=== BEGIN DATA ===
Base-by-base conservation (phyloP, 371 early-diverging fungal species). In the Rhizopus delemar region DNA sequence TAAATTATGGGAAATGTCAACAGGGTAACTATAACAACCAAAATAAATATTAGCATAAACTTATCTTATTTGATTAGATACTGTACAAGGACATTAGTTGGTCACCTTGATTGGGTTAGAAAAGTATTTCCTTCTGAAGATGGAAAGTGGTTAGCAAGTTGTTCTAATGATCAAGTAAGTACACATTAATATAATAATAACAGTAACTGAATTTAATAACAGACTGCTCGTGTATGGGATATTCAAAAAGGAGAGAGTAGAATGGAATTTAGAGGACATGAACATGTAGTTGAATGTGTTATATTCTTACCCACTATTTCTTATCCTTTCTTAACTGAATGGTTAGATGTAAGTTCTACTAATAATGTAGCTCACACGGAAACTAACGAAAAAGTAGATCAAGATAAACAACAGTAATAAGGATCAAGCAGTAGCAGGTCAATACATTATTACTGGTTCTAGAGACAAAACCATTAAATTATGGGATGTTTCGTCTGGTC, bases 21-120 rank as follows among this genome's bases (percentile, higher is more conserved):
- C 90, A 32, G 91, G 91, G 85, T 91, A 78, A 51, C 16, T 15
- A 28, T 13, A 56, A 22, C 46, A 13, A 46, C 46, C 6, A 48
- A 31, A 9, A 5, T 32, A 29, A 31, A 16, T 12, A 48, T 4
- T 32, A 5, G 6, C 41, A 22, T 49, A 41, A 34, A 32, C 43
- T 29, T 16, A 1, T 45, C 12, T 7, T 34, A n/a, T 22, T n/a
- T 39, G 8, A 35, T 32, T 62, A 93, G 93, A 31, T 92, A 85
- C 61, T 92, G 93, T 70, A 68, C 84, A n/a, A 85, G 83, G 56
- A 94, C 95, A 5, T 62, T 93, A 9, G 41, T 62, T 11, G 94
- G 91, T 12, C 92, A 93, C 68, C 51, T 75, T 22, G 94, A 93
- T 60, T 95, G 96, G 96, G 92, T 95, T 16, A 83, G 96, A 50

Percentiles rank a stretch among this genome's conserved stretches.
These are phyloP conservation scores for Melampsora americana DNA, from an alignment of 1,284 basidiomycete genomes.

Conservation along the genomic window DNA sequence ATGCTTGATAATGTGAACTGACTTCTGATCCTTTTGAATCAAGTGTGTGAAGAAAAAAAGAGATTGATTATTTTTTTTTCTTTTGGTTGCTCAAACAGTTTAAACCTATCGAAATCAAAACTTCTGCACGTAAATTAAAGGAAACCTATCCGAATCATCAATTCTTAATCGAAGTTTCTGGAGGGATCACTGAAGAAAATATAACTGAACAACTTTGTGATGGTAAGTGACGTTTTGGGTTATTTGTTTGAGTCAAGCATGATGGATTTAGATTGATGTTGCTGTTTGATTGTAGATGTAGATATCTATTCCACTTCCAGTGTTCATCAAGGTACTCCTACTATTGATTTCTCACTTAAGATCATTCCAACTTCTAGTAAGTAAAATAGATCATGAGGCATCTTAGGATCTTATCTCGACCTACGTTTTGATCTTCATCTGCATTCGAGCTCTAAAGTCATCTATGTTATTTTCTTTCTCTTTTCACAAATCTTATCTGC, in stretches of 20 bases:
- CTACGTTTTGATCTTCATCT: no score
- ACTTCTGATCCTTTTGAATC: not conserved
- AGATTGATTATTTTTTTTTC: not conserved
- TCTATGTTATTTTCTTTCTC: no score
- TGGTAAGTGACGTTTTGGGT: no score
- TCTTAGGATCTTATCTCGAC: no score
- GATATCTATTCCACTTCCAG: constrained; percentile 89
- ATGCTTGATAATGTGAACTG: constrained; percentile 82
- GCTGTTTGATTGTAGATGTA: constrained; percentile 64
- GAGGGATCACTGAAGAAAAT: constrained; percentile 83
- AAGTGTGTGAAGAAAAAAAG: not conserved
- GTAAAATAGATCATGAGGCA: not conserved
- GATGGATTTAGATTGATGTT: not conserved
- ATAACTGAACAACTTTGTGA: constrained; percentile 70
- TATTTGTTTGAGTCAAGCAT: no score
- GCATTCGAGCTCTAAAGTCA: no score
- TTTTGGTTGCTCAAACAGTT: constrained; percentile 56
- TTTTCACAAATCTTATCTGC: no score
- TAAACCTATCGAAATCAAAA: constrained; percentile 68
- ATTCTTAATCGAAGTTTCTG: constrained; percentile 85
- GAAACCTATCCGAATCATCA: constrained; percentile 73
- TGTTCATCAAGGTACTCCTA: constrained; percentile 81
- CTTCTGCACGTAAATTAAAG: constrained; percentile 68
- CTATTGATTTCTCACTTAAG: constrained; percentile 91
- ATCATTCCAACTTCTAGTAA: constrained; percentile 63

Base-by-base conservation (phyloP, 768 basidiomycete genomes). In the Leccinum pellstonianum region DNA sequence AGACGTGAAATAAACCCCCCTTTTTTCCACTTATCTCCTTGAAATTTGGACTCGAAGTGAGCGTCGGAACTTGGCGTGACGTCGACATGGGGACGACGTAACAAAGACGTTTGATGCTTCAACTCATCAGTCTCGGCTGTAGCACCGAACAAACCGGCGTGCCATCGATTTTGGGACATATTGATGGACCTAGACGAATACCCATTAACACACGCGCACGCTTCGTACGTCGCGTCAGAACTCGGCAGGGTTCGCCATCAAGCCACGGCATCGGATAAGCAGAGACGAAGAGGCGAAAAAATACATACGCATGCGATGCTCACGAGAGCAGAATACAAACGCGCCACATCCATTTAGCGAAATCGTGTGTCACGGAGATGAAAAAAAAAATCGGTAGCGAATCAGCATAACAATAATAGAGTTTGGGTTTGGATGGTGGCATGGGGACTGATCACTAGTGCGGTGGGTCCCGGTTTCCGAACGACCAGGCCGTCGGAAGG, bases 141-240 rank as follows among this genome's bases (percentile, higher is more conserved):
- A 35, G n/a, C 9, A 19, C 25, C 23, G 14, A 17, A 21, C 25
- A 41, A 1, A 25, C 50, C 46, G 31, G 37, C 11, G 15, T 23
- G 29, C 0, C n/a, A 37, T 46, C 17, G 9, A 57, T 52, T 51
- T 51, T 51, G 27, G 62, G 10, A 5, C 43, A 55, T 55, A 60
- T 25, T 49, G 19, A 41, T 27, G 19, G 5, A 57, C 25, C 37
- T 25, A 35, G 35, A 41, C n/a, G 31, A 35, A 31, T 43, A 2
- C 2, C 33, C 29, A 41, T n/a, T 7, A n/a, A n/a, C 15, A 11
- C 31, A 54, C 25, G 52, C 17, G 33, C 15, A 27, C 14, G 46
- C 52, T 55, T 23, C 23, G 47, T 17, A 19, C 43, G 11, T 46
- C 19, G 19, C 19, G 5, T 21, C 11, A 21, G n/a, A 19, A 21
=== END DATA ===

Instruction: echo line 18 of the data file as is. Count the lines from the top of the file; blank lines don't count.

- TCTATGTTATTTTCTTTCTC: no score